A former member of CRFFN’s Freight Forwarders Consultative Forum, Chidi Opara has tackled the President, Association of Nigerian Licensed Customs Agents (ANLCA), Tony Iju Nwabunike over recent call for three percent Annual import duty compensation from the Nigeria Customs Service (NCS).
BUSINESSinsiderng report that ANLCA President had admonished the federal government to approve a compensation plan of 3% of Customs duties generated via the practitioners annually.
His words: “As a leader of the foremost body of customs brokers in the country with thousands of licences, we have always advocated that government should set aside at least 3 percent compensation to licensed agents based on revenue collected from transactions through their licenses.”
But, in a chat with BUSINESSinsiderng yesterday, Opara, who said he’s a former ANLCA national officer, said the Demand from the ANLCA’s President is impracticable and will never happen.
Opara said there are lots of other adverse government policies militating against clearing agents than making an unrealistic demand.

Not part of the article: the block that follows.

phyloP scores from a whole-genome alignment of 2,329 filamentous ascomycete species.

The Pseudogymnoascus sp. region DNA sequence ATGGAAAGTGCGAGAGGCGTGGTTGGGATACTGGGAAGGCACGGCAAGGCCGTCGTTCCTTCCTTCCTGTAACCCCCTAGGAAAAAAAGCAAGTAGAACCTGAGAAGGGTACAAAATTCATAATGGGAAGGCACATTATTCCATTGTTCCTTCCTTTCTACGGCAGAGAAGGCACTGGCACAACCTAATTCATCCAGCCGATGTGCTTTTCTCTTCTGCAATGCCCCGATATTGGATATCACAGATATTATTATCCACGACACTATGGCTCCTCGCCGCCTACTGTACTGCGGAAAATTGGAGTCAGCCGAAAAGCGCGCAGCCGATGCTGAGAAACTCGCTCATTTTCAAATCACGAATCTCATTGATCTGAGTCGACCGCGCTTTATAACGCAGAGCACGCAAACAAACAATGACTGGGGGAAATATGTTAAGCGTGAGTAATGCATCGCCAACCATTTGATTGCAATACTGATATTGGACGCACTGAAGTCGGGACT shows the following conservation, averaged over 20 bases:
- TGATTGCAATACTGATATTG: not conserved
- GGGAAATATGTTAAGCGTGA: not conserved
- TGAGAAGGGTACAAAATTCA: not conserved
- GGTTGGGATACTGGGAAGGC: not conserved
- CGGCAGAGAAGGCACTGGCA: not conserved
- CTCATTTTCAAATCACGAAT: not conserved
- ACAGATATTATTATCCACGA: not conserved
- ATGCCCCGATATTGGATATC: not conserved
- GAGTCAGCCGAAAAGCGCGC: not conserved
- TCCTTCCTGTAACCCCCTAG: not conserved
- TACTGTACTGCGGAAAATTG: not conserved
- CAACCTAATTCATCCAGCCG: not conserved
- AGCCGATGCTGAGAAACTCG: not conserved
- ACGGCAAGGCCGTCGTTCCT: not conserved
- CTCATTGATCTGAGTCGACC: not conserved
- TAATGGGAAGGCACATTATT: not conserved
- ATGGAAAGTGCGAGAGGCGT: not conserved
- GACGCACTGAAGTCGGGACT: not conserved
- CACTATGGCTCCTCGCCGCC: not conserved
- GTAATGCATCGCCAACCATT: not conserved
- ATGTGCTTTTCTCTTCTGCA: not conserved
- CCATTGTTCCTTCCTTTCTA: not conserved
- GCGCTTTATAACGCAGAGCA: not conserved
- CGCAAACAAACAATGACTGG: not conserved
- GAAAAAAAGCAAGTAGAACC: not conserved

He said, “The President of Association of Nigerian Licensed Customs Agents(ANLCA) was quoted by a news media publication as demanding an annual 3% compensation for its members from the import duties collections.
“This is an impracticable demand, it will never happen. Government will never collect tax(import duties) and give a non governmental organization(by whatever nomenclature)a percentage, however small.
“The principals (importers and exporters) are supposed to have paid for the services rendered. A firm is a “Customs agent” only to the extent that it is permitted by Customs to prepare and process documents for the payment of Customs duties, etc.”
He, however, called on leaders of associations in the freight forwarding sector to move into the area of positively influencing policies of government.
“These “accredited associations” Presidents, Founders, etc, if they want to help their members should immediately move into the area of positively influencing policies at the Executive Council Of The Federation level(where the policies are formulated).
“There are lots of adverse policies militating against the professional and economic survival of their members.
Constantly coming onto news media publications to make impracticable demands is hardly the way to go in the circumstances and situations the subsector practitioners found themselves,” he said.